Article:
Rula Ghani: Afghanistan’s First Lady Fighting For Women’s Rights


Rula Ghani: Afghanistan’s First Lady Fighting For Women’s Rights

The Taliban and the United States are having peace talks, and women are included in the final negotiations. Afghanistan is one of the most dangerous countries in the world to be woman (the Taliban ban girls from pursuing an education or work), but it has advanced in the past few decades in human rights. The fear is that things might return to abysmal for women in negotiating with the Taliban. "The peace talks might return the Taliban to power, and Afghan President Ashraf Ghani’s government has so far been excluded from the dialogue, but his wife, first lady Rula Ghani, has emerged as a powerful voice on the talks and women’s role in them. She is working to become, as she says, ‘the little stone you put under the urn so it will not fall. This is what I do for Afghan women.’ […] With women in government, women at universities, thriving rights groups and a capital city abuzz with young men and women in its cafes, the country has dramatically changed from the time of the Taliban in the late 1990s. The first lady wants women’s voices in the peace process to be heard, pushing the dialogue beyond the unheeded calls by the United States and Nato for women to be at the table. ‘We are not seeing any kind of real work being done to understand what women really want. What are their thoughts? What are their priorities? What do they see as obstacles to peace?’” Writes Amie Ferris-Rotman for the Independent.

2020 Elections: Women Getting Less Media Coverage

Why do men presently running in the #2020 get more election coverage than women? Asks Heather Timmons on Quartz. Last week came the startling news from an analysis by the Georgetown University Center on Education and the Workforce of data from the General Social Survey. The analysis showed 1 in 8 Americans believed that men were better suited temperamentally to run for office than women. Men, to be sure, since the beginning of the republic have had an outsize media influence.

The three B’s—Biden, Beto and Buttigeig—are all covered by the mainstream media with more brio than the women running, despite the fact that, in many cases, the policy experience gap favors the females. An investigation by the Women’s Media Center found that male bylines prevailed. "69 percent of news wire bylines (AP and Reuters) are snagged by men—by far the biggest gender gap in news media; 31 percent by women.” Further, according to the study, which investigated 29 news outlets, 60 percent of online news is written by men; 40 percent by women and while 59 percent of print news is written by men; 41 percent is by women. Of the 28 American news outlets in late 2017, men received 63% of bylines as well as TV credits.

Are the Sudanese protests feminist?

Not nearly enough has been said of the role of women in the protests in Sudan, where reports say that they make up close to 60% of the protesters. Many of the protesters are women—strikingly so—and their protest is a backlash against the political conservatism of the newly ousted strongman. "Under Bashir, a quarter of parliamentary seats were reserved for women, who were mostly stand-ins for their husbands, many political analysts said,” Max Bearak writes in the Washington Post. “Laws in Sudan compel women to get a male relative’s approval to marry or divorce and govern how they can dress.” Though Sudan was less restrictive of the human rights of women than its ally Saudi Arabia, it was behind the times and looks to be now upon the dustheap of history.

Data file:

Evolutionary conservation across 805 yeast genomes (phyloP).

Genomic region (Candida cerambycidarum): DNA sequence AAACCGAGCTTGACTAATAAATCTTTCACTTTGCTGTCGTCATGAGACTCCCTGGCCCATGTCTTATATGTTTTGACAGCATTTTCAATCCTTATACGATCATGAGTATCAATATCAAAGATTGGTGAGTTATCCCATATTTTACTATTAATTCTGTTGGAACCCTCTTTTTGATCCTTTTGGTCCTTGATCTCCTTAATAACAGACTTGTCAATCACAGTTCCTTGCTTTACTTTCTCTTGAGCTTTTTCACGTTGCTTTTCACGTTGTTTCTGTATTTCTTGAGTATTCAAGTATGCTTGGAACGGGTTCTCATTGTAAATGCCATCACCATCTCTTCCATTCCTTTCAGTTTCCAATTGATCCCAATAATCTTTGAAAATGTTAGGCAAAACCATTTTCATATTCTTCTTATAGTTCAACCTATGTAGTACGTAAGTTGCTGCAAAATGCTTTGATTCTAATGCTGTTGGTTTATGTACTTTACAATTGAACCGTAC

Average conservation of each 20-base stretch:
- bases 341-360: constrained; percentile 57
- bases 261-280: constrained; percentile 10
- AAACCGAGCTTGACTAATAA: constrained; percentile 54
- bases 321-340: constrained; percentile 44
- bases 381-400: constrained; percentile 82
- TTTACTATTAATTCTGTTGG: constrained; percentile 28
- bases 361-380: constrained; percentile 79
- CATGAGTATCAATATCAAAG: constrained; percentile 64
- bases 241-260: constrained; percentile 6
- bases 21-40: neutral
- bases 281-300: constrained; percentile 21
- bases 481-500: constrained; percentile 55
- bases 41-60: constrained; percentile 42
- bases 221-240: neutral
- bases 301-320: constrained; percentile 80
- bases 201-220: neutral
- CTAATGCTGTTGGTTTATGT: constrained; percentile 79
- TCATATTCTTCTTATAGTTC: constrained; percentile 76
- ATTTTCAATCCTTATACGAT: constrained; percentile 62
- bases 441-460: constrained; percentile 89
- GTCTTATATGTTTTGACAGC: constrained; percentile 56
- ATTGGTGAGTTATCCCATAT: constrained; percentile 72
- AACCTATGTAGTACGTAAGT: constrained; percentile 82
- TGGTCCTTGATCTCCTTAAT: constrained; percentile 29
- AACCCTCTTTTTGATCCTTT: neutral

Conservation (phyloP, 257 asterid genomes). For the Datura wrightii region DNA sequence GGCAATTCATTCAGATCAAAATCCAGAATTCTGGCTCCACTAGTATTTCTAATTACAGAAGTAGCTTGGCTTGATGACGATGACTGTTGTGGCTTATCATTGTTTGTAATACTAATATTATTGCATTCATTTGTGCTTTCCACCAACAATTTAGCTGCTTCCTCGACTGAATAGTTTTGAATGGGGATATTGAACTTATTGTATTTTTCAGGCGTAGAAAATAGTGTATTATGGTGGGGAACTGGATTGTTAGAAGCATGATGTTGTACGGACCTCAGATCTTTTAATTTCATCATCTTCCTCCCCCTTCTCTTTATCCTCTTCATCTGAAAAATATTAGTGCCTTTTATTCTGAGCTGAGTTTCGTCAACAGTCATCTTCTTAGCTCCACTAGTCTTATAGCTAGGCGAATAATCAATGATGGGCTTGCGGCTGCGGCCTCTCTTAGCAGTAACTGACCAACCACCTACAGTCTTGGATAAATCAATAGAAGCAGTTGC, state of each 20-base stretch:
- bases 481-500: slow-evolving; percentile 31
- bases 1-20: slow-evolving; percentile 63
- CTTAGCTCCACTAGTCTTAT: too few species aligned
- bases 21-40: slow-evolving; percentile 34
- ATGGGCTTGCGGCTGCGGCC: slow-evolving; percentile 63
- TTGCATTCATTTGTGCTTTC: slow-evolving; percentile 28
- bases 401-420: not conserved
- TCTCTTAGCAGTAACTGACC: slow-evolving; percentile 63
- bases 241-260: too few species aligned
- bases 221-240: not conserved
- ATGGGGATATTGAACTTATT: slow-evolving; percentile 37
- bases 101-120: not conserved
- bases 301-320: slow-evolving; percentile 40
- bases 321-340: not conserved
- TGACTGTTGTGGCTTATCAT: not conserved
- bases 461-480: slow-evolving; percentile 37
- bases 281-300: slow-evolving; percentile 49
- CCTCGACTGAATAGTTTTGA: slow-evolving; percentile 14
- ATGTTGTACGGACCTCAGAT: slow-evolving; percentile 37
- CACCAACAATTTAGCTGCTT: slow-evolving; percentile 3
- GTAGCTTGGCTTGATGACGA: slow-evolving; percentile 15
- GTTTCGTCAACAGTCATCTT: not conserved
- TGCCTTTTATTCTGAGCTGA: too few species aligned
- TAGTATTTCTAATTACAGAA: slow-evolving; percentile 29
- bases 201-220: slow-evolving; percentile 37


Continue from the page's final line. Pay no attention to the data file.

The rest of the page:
Women’s Empowerment Leading To Spain Extremism

Thomas Graham for the World Politics Review argues one of the reasons Spain has moved so far to the right so suddenly that elections were in doubt is in "relation to the social gains of women. "During Franco’s dictatorship, a married woman required her husband’s permission to open a bank account or get a passport," he writes. "The 1978 constitution legally enshrined women’s right to equality. Today, Spain has the European Union’s most feminist Cabinet, with women filling two-thirds of senior ministerial posts."

Supermajority: An Organization Building Women’s Collective Power

Supermajority is a new organization dedicated to mobilizing up to two million voters to influence elections. The three principles of the site—Cecile Richards, the former president of Planned Parenthood; Ai-jen Poo, executive director of the National Domestic Workers Alliance; and Alicia Garza, a cofounder of Black Lives Matter—are serious players in Washington with decades between them of grassroots activism. “Women are marching, running for office, donating to and advocating for causes and campaigns, and voting in record numbers. We can be the most powerful force in America—if we do the work together,” Supermajority's website states. “One woman can be ignored, two can be dismissed, but together, we’re a Supermajority, and we’re unstoppable."

South Africa: Tertiary Education Percentage Doubled for Women

It is not surprising that women have advanced markedly in post authoritarian South Africa. But now we have actual solid metrics documenting the actual social progress. “While in 1993, a year before the end of apartheid, women in low-paying jobs such as domestic work or unskilled farm labor were paid 21 percent less than men in equivalent positions, the wage gap narrowed to 7 percent in 2014," Jacqueline Mosomi, a researcher at the University of Cape Town, told Bloomberg's Anthony Sguazzin. "Across the workforce, the proportion of women with tertiary education doubled to 20 percent in 2015 from 10 percent in 1993, compared with a more modest rise to 15 percent from 11 percent for men.”

cover photo via Fortune